Great Lakes Restoration & Protection

GLBN champions strong policies to protect the Great Lakes from threats like harmful algal blooms and invasive species. Through advocacy and collaboration we strive to ensure clean water and a healthy ecosystem for all.

Advocating for strong policy solutions to persistent Great Lakes threats

The Great Lakes provide drinking water for 40 million people, sustain the regional economy and support a unique culture and way of life. Numerous persistent and emerging threats put the Great Lakes, and billions of dollars of Federal investment, at risk:
Harmful Algal Blooms: Spring rainfall flushes nutrient pollution from agricultural fields, animal facilities, and waste-water treatment plants into the Great Lakes, fueling the growth of blue-green algae known as cyanobacteria. Algal blooms become harmful algal blooms when excess nutrients in the water cause cyanobacteria to grow rapidly, which can deplete aquatic oxygen levels through a process called eutrophication, or when cyanobacteria produces a neurotoxin called microcystin that is harmful to humans and wildlife. GLBN advocates for monitoring metrics and accountability measures to hold sectors that contribute to harmful algal blooms accountable. Check out: The Impacts of Lake Erie’s Harmful Algal Blooms on Great Lakes Businesses for more.

Invasive Species: Invasive species disrupt Great Lakes ecosystems and threaten native fish and wildlife. GLBN supports measures to prevent the spread of invasive species, including the Brandon Road Lock and Dam project which will help prevent invasive carp from entering the Great Lakes.

Microplastics: Microplastics, or plastic particles less than 5 mm in size, are an abundant Great Lakes pollutant that enters the waters through urban runoff, wind, and rain. Microplastics can be manufactured or formed from the degradation of larger plastics, and pose serious risk to wildlife, drinking water, and human health. GLBN advocates for measures to reduce reliance on single use plastics, encourages businesses to adopt best practices to reduce plastic consumption, and supports policies that address plastic pollution systematically in the Great Lakes region.

By elevating the business case for Great Lakes protection, GLBN members call decision makers to act on threats like harmful algal blooms, invasive species, climate change, PFAS, microplastics and other toxins that threaten water quality in the Great Lakes. Developing reports, building collaborative policy agendas, publishing media, and meeting with state, regional, and Federal decisionmakers, are a few of the ways that GLBN members strive to raise awareness of these threats to our freshwater resources and the businesses that rely on a clean and healthy Great Lakes.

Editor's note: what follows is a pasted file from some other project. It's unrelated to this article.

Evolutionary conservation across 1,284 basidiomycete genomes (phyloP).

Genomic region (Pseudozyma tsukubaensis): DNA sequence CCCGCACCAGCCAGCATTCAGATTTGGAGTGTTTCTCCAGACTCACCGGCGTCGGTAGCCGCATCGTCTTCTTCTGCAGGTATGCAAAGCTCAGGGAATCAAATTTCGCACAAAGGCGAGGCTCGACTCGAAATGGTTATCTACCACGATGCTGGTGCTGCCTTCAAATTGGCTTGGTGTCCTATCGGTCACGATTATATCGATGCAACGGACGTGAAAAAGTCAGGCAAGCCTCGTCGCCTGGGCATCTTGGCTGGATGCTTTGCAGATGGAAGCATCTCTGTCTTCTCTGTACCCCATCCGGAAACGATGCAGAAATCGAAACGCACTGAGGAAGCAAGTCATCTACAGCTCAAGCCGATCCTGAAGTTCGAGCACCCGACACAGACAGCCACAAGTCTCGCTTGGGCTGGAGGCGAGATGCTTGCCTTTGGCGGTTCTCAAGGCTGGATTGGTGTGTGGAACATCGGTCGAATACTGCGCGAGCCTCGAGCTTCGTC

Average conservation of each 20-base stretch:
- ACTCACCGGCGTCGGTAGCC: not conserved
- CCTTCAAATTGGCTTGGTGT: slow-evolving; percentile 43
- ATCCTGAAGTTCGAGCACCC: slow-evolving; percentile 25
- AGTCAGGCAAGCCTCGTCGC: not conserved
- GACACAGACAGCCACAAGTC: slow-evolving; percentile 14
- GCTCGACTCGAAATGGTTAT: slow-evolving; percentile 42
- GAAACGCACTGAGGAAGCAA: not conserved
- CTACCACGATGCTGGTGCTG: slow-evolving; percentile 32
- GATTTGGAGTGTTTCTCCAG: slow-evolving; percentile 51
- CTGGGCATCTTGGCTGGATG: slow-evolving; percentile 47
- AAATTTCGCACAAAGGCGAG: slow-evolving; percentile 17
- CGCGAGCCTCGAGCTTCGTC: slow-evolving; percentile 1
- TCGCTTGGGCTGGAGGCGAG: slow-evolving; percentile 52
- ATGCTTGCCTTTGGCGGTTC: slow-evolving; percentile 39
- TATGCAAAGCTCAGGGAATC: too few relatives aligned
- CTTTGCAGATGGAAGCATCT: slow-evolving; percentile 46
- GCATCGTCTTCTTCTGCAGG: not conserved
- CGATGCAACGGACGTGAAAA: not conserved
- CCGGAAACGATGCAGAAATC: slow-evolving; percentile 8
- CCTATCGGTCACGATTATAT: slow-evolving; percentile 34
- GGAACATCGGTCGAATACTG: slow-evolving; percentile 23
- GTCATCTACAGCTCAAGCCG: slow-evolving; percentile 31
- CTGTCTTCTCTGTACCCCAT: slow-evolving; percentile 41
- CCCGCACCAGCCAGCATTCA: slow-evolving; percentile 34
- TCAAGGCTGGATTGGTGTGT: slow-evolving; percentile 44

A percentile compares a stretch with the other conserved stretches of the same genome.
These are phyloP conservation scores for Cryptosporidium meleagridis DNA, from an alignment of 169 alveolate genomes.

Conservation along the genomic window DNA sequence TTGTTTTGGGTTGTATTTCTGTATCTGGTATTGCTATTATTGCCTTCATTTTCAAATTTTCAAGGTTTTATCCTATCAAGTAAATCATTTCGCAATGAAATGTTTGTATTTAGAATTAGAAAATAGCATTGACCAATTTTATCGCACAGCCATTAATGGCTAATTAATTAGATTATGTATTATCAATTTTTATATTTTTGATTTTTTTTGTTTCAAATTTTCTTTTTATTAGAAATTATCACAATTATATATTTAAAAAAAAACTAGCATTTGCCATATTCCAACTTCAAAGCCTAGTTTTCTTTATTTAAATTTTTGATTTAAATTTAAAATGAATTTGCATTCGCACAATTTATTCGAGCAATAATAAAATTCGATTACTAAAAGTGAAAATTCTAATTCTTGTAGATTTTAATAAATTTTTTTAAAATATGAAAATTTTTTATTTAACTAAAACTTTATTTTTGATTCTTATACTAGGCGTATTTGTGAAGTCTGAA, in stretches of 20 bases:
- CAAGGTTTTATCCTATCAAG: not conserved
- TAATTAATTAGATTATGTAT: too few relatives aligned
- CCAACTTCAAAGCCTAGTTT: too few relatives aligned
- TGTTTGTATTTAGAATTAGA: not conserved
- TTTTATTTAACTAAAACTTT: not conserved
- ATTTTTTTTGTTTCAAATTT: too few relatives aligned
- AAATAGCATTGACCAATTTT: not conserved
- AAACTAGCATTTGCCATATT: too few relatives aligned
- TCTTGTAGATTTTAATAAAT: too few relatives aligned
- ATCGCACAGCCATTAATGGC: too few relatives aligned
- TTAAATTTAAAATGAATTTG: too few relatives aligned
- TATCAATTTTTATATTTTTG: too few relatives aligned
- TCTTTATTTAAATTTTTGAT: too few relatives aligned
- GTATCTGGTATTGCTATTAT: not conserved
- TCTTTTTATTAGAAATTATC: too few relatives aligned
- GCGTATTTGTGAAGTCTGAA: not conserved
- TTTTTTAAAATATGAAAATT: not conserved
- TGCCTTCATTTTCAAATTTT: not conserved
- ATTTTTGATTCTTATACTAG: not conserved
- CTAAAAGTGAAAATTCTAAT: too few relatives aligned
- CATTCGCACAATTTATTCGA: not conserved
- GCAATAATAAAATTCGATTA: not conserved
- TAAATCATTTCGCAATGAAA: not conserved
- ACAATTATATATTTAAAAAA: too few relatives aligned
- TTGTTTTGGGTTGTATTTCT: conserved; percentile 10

Sustaining robust and equitable funding for the Great Lakes

Since 2010, the Great Lakes Restoration Initiative has provided federal funding to strategically target the biggest threats to the Great Lakes ecosystem and to accelerate progress toward achieving long-term goals. GLRI Action Plan III was published in 2019 to guide restoration and protection through 2024, outlining the priorities that GLRI funding should be put towards addressing. This year, GLBN members have played an active role in shaping the next iteration, Action Plan IV, which will shape Great Lakes restoration from 2025 through 2029.

In addition to meeting the restoration needs of the region, GLBN is advocating for an Action Plan IV that includes a stronger focus on equity and climate change. To achieve this, we recommend the following overarching priorities:
  • Strengthening the capacity of historically-underserved communities in decision making, collaboratives, workforce development, job training, and other resilience efforts; 
  • Investing in tools for projects in communities most impacted by pollution and environmental harm (e.g., EPA’s Environmental Justice Screening Tool, Traditional Ecological Knowledge, nature-based coastal resilience support tools).
  • Advancing adaptive projects that will keep up the momentum for public, economic, and ecological health.
  • EPA commitments to intervention strategies with existing activities and proposed projects to mitigate risk from fossil fuel infrastructure, microplastics, and other hazardous pollutants that threaten the health of past and future investments, as well as the overall health of the Great Lakes.

Collaborating for Great Lakes Restoration & Protection

The Great Lakes Business Network serves as the leading business voice for Great Lakes protection, working with coalition partners to accelerate progress, foster equity, build resilience, and ensure the Great Lakes are a source of drinking water, an environmental treasure, and an economic engine for North America. 

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